Amen to every word you put on here👍🙏 And, guaranteed, those that treat these animals with indifference and disdain and hatred WILL end up in Hell!! The Bible shows this quite CLEARLY!!
Thank you Sonja for the love and caring. You are the voice for the animals in the slaughter pipeline. Hawser looks wonderful. Erin, you are doing a great service to this wonderful horse. Too bad he isn’t closer, he might fit in right here:) We love those sweet ponies:)
Hawser is lovely under saddle with a great temperment and moves nicely. He would make a great junior hunter, maybe more….so many wonderful horses are lost to the slaughterhouses.
Hawser is such a sweet horse! I’m the one that took the photos of him fox hunting and he really did great – took everything in stride. Was alert but didn’t jig, calmly joined the field when the left to follow the hounds. Here’s a photo of him without his winter coat – he looks so handsome: http://warmbloods-for-sale.com/images2012/33174-ID_3.jpg
Thanks, Susan, for postings his story!
Thank you for writing in! It’s such a great thing you and your husband Steuart are doing, and I hope Hawser finds someone because of all your hard work!
Once again an Angel comes to the rescue. Sonja Meadows is phenomenal and remains steadfast in her goal to protect these beautiful, intelligent and innocent equines. She certainly was in just the right place when she found Hawser on that trailer! Sonja is instrumental for countless discoveries made during investigative work on behalf of the horses these laws are supposed to protect. Good fortune smiled on Hawser that day.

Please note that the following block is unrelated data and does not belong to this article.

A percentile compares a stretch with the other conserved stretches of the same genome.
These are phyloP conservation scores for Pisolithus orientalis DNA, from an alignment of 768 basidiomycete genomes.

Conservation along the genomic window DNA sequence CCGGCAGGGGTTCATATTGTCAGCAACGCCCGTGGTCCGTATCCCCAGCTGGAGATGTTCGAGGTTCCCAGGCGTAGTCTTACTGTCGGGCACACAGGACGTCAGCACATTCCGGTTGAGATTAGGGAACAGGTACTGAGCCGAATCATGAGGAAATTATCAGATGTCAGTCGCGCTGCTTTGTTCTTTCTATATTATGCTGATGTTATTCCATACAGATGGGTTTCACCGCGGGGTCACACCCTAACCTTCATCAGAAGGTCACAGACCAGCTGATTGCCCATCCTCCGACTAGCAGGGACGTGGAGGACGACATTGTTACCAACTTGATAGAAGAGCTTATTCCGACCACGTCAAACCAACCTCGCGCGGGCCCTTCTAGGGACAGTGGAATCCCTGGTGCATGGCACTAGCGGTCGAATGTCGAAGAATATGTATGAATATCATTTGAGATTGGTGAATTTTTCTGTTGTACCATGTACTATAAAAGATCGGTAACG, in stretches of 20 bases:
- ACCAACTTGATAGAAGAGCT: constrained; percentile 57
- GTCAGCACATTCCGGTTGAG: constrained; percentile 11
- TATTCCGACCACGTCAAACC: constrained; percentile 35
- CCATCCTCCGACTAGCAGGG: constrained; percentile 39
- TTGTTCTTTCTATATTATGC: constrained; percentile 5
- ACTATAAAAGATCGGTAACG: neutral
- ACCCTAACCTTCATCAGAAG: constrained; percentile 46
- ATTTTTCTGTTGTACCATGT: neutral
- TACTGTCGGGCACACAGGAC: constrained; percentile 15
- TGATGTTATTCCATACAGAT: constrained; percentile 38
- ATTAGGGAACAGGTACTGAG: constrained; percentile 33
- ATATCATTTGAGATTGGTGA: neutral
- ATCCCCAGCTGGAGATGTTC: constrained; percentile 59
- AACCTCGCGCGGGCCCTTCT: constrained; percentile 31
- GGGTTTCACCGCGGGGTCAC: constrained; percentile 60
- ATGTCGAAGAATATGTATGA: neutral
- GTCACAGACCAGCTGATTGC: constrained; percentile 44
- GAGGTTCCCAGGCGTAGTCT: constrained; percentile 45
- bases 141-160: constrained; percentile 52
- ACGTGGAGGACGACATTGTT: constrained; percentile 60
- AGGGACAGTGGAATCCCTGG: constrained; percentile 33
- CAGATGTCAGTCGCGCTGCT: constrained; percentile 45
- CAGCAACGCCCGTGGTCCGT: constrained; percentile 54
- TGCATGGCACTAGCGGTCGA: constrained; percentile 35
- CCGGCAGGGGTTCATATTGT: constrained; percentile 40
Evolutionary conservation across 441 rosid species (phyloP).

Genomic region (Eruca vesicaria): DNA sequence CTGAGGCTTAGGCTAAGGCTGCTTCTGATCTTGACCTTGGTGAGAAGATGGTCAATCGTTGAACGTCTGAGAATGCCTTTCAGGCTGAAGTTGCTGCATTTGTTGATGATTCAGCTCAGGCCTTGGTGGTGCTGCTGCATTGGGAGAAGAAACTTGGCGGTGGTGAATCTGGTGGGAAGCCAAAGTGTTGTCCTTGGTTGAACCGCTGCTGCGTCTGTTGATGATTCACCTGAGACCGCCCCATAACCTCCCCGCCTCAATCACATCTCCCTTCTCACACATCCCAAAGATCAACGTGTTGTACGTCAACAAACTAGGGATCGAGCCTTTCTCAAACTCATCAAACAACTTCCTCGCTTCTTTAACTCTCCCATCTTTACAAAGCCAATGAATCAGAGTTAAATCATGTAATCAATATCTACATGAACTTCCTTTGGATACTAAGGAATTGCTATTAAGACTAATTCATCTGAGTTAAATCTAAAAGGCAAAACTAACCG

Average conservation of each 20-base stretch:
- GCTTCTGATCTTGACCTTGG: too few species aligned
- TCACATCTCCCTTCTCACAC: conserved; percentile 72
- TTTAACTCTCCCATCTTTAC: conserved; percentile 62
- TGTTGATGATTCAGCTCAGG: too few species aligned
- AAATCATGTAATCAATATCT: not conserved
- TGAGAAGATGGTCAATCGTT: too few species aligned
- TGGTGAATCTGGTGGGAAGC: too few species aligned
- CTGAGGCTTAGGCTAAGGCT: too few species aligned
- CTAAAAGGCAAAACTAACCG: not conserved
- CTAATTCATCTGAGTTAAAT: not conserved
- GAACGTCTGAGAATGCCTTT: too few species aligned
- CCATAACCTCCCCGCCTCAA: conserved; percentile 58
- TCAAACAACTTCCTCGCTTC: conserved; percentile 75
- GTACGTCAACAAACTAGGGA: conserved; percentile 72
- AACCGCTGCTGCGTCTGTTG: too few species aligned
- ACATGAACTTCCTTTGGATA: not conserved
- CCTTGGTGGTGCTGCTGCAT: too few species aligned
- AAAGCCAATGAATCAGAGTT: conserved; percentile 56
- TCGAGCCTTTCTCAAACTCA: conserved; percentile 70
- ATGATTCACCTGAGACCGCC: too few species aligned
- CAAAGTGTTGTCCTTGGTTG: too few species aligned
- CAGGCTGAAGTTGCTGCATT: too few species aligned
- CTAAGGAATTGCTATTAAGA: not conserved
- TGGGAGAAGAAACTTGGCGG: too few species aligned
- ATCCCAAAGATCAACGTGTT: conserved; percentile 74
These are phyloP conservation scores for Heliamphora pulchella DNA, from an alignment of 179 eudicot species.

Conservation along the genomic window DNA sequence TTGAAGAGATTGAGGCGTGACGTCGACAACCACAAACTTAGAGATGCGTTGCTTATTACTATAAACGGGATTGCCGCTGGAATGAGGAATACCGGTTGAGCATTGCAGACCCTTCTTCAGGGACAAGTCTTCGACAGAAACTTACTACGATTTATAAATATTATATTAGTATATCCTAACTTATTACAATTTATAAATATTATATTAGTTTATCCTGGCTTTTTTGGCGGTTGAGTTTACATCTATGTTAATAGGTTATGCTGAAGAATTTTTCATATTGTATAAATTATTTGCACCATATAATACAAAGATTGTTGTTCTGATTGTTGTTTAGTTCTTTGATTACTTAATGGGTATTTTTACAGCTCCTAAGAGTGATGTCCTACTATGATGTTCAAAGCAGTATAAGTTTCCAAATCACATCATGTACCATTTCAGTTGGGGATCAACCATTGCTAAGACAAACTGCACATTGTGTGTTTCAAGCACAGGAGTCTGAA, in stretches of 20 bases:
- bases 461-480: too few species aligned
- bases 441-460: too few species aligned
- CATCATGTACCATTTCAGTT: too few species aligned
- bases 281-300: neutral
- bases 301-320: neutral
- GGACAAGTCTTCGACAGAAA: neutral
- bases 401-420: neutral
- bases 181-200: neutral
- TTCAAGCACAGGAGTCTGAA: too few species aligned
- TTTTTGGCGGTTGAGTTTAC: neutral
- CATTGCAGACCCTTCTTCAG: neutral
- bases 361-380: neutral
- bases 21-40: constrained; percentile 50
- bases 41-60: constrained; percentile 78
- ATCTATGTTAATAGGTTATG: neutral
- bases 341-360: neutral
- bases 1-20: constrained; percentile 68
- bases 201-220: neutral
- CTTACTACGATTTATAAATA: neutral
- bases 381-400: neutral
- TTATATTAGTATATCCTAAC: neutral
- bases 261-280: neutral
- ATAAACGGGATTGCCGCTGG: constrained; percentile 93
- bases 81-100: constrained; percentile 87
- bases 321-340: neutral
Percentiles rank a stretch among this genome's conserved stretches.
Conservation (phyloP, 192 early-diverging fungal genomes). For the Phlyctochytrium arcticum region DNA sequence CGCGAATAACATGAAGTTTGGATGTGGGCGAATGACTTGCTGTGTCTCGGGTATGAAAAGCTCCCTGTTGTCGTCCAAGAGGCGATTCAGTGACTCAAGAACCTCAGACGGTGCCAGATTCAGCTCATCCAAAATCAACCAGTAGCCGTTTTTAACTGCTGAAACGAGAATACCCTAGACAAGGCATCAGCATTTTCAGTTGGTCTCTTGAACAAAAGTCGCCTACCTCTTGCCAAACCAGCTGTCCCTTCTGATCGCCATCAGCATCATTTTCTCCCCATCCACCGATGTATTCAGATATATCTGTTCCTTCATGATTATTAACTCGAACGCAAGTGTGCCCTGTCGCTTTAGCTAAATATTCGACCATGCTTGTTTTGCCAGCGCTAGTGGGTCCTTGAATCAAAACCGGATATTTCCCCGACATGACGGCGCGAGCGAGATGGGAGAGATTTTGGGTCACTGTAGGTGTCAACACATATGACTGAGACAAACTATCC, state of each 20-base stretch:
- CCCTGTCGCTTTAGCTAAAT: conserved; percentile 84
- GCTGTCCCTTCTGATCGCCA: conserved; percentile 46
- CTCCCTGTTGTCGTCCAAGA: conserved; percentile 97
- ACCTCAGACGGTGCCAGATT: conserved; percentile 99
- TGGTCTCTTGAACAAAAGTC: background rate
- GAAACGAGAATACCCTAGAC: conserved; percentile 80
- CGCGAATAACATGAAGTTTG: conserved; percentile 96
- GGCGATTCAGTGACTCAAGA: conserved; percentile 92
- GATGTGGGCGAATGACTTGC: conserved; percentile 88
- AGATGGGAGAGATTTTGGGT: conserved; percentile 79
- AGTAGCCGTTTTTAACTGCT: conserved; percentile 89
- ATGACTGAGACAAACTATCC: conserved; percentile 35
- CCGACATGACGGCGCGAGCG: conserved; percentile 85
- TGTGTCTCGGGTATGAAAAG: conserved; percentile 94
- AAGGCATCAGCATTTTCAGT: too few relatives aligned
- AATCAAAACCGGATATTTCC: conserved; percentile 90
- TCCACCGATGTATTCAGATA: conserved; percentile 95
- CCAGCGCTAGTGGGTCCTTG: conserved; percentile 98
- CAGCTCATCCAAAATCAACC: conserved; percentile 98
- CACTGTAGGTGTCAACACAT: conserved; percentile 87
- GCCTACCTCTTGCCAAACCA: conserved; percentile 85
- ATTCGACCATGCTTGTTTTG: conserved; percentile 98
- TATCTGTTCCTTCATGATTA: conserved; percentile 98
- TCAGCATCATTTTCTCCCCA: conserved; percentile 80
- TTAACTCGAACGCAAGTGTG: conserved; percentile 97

I watched him in the video and saw how natural and adaptive he is. His personality seems mild-mannered and I think he is gorgeous. Thanks to the quick actions and generosity of Sonja, Deborah, Kim and Steuart.
Indeed this very fortunate horse is a prime example of what is happening in the horse world. Equines of every breed are placed into such terrible peril and now people are not sure who to trust when it comes to selling their horses. We must act in order to get our government to pass the American Horse Slaughter Protection Act.
This is truly a feel good story with a happy ending. I am positive Mr. Pittman will make sure Hawser finds a loving forever home. Thanks to all and Susan … your article made my day! 🙂
The American Horse Slaughter Prevention Act!
Praising Sonja Meadows for her courage and wit in a critical moment , she is a hero!!! We all should follow her example and shame on the owner (strangely not named) who let him end up in the trailer. There should be registration on the race horses so that ownership is tracked and accountability can be held!! Poor thing could have been on a dinner plate if it wasnt for the great deed of Sonja!!!!